Kamuhanda case: key witness retracts

13 June 2005 by our correspondent

When ICTR judges handed down a life sentence to the former Minister of Higher Education, Jean de Dieu Kamuhanda, they based their decision in the main on the testimony of three witnesses. All claimed that they had seen Kamuhanda on 12 April 1994 in the protestant parish of Gikomero, thirty kilometres from Kigali. The judgement states that Kamuhanda had given the signal to start massacring the Tutsis in Gikomero. On appeal, one witness retracted his testimony.

The declaration came right at the start of the 18 May hearing, when the witness known only as GAA, whose family had been decimated in the Gikomero massacres, announced that he had committed perjury against the ex-minister. "Why did you lie in court?" asked Aïcha Condé, the counsel for Jean de Dieu Kamuhanda. "Someone came to my home to tell me that a woman wanted to speak to me. I went to see her. She told me that the person responsible for the killings in Gikomero was now known and that we should testify against him," said the witness. Driven by revenge, GAA had agreed to his neighbour's proposal, without questioning it. The neighbour had also asked him to persuade other survivors to testify against the former dignitary. "Some accepted, others refused, saying that they had not seen Kamuhanda at the scene of the crime", he said. GAA told the court that he had not seen the accused in the parish because he had been hiding on the other side of Lake Muhazi at the time. "In spite of this, I came to testify against him. I ask Mr Kamuhanda and the court to forgive me."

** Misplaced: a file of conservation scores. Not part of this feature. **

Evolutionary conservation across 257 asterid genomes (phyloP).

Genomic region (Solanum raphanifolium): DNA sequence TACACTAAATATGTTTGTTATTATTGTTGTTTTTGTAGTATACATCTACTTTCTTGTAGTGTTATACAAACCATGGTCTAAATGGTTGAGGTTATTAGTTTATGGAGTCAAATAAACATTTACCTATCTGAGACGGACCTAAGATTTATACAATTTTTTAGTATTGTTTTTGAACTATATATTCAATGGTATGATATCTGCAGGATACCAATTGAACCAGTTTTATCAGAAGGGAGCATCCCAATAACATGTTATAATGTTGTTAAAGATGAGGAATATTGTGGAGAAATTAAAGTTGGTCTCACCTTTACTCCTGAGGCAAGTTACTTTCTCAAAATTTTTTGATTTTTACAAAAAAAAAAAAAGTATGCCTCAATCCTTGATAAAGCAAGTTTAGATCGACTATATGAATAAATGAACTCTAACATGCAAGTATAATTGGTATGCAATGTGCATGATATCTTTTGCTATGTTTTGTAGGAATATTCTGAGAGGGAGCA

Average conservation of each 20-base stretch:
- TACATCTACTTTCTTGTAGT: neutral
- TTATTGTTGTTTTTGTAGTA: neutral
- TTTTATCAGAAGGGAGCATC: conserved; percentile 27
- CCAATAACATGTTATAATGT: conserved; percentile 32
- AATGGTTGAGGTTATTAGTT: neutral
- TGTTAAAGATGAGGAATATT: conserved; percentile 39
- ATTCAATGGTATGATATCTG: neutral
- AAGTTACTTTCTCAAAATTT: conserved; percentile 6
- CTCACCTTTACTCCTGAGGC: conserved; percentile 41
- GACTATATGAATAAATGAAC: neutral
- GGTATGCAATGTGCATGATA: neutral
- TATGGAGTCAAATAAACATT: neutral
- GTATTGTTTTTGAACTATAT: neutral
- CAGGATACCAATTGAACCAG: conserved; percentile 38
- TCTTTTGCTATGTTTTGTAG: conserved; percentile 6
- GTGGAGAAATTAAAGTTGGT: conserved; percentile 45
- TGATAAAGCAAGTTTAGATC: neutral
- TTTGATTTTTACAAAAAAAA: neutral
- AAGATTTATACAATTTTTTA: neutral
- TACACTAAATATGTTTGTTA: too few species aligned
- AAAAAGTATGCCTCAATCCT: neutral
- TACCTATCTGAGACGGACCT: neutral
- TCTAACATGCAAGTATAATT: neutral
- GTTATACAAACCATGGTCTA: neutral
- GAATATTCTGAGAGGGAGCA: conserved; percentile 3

Want to read more?

If you subscribe to a free membership, you can read this article and explore our full archive, dating back to 1997.

Subscribe now